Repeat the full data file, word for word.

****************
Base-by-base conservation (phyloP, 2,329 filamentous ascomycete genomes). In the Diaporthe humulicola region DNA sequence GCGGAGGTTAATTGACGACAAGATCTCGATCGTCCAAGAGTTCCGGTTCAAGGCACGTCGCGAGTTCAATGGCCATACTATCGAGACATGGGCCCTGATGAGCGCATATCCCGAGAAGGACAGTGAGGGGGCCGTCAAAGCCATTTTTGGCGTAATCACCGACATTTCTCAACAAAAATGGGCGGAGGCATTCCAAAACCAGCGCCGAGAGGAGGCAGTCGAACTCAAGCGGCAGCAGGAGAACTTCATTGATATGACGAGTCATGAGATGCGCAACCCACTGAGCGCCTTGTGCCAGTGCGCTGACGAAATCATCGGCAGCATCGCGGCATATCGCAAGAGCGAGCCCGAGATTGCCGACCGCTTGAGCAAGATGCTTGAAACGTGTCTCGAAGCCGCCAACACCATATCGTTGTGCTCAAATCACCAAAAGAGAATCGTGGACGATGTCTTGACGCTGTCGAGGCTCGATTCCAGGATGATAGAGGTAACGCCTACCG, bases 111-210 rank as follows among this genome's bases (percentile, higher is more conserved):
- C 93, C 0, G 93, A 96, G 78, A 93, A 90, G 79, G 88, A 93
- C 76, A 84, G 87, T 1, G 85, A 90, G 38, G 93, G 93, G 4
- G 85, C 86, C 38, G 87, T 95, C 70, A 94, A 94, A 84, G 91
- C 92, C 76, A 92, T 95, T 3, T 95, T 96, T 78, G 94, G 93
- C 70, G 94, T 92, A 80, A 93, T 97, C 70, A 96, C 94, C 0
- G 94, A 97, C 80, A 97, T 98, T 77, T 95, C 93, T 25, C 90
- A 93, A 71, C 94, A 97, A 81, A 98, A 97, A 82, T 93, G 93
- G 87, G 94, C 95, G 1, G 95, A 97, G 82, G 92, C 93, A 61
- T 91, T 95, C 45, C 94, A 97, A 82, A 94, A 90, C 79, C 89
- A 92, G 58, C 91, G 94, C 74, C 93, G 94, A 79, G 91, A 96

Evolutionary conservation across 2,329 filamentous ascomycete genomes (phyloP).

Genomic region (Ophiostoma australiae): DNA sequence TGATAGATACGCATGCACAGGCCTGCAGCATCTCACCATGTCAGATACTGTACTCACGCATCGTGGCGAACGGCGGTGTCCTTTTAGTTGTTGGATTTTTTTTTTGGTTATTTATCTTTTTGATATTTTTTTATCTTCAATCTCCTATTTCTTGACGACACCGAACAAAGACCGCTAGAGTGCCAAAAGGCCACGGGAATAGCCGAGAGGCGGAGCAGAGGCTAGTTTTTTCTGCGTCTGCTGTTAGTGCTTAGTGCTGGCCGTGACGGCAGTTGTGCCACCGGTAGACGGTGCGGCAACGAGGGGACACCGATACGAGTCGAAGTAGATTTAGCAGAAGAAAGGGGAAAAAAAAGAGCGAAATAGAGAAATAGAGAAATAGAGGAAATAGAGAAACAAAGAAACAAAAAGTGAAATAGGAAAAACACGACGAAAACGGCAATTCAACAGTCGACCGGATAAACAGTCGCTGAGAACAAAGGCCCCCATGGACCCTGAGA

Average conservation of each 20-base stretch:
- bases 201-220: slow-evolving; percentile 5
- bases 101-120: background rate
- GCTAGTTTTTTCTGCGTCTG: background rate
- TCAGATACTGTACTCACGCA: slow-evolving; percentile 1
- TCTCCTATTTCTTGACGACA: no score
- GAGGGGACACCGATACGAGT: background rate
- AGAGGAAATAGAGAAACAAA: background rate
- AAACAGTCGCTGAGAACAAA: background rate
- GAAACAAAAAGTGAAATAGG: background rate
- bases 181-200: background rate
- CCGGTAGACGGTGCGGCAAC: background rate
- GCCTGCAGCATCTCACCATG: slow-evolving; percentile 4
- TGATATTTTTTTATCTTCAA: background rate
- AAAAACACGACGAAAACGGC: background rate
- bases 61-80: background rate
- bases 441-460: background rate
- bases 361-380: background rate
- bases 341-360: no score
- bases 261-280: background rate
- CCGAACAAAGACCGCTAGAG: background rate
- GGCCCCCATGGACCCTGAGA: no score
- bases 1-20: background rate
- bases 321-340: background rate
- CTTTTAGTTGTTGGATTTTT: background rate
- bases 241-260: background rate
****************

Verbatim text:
Base-by-base conservation (phyloP, 2,329 filamentous ascomycete genomes). In the Diaporthe humulicola region DNA sequence GCGGAGGTTAATTGACGACAAGATCTCGATCGTCCAAGAGTTCCGGTTCAAGGCACGTCGCGAGTTCAATGGCCATACTATCGAGACATGGGCCCTGATGAGCGCATATCCCGAGAAGGACAGTGAGGGGGCCGTCAAAGCCATTTTTGGCGTAATCACCGACATTTCTCAACAAAAATGGGCGGAGGCATTCCAAAACCAGCGCCGAGAGGAGGCAGTCGAACTCAAGCGGCAGCAGGAGAACTTCATTGATATGACGAGTCATGAGATGCGCAACCCACTGAGCGCCTTGTGCCAGTGCGCTGACGAAATCATCGGCAGCATCGCGGCATATCGCAAGAGCGAGCCCGAGATTGCCGACCGCTTGAGCAAGATGCTTGAAACGTGTCTCGAAGCCGCCAACACCATATCGTTGTGCTCAAATCACCAAAAGAGAATCGTGGACGATGTCTTGACGCTGTCGAGGCTCGATTCCAGGATGATAGAGGTAACGCCTACCG, bases 111-210 rank as follows among this genome's bases (percentile, higher is more conserved):
- C 93, C 0, G 93, A 96, G 78, A 93, A 90, G 79, G 88, A 93
- C 76, A 84, G 87, T 1, G 85, A 90, G 38, G 93, G 93, G 4
- G 85, C 86, C 38, G 87, T 95, C 70, A 94, A 94, A 84, G 91
- C 92, C 76, A 92, T 95, T 3, T 95, T 96, T 78, G 94, G 93
- C 70, G 94, T 92, A 80, A 93, T 97, C 70, A 96, C 94, C 0
- G 94, A 97, C 80, A 97, T 98, T 77, T 95, C 93, T 25, C 90
- A 93, A 71, C 94, A 97, A 81, A 98, A 97, A 82, T 93, G 93
- G 87, G 94, C 95, G 1, G 95, A 97, G 82, G 92, C 93, A 61
- T 91, T 95, C 45, C 94, A 97, A 82, A 94, A 90, C 79, C 89
- A 92, G 58, C 91, G 94, C 74, C 93, G 94, A 79, G 91, A 96

Evolutionary conservation across 2,329 filamentous ascomycete genomes (phyloP).

Genomic region (Ophiostoma australiae): DNA sequence TGATAGATACGCATGCACAGGCCTGCAGCATCTCACCATGTCAGATACTGTACTCACGCATCGTGGCGAACGGCGGTGTCCTTTTAGTTGTTGGATTTTTTTTTTGGTTATTTATCTTTTTGATATTTTTTTATCTTCAATCTCCTATTTCTTGACGACACCGAACAAAGACCGCTAGAGTGCCAAAAGGCCACGGGAATAGCCGAGAGGCGGAGCAGAGGCTAGTTTTTTCTGCGTCTGCTGTTAGTGCTTAGTGCTGGCCGTGACGGCAGTTGTGCCACCGGTAGACGGTGCGGCAACGAGGGGACACCGATACGAGTCGAAGTAGATTTAGCAGAAGAAAGGGGAAAAAAAAGAGCGAAATAGAGAAATAGAGAAATAGAGGAAATAGAGAAACAAAGAAACAAAAAGTGAAATAGGAAAAACACGACGAAAACGGCAATTCAACAGTCGACCGGATAAACAGTCGCTGAGAACAAAGGCCCCCATGGACCCTGAGA

Average conservation of each 20-base stretch:
- bases 201-220: slow-evolving; percentile 5
- bases 101-120: background rate
- GCTAGTTTTTTCTGCGTCTG: background rate
- TCAGATACTGTACTCACGCA: slow-evolving; percentile 1
- TCTCCTATTTCTTGACGACA: no score
- GAGGGGACACCGATACGAGT: background rate
- AGAGGAAATAGAGAAACAAA: background rate
- AAACAGTCGCTGAGAACAAA: background rate
- GAAACAAAAAGTGAAATAGG: background rate
- bases 181-200: background rate
- CCGGTAGACGGTGCGGCAAC: background rate
- GCCTGCAGCATCTCACCATG: slow-evolving; percentile 4
- TGATATTTTTTTATCTTCAA: background rate
- AAAAACACGACGAAAACGGC: background rate
- bases 61-80: background rate
- bases 441-460: background rate
- bases 361-380: background rate
- bases 341-360: no score
- bases 261-280: background rate
- CCGAACAAAGACCGCTAGAG: background rate
- GGCCCCCATGGACCCTGAGA: no score
- bases 1-20: background rate
- bases 321-340: background rate
- CTTTTAGTTGTTGGATTTTT: background rate
- bases 241-260: background rate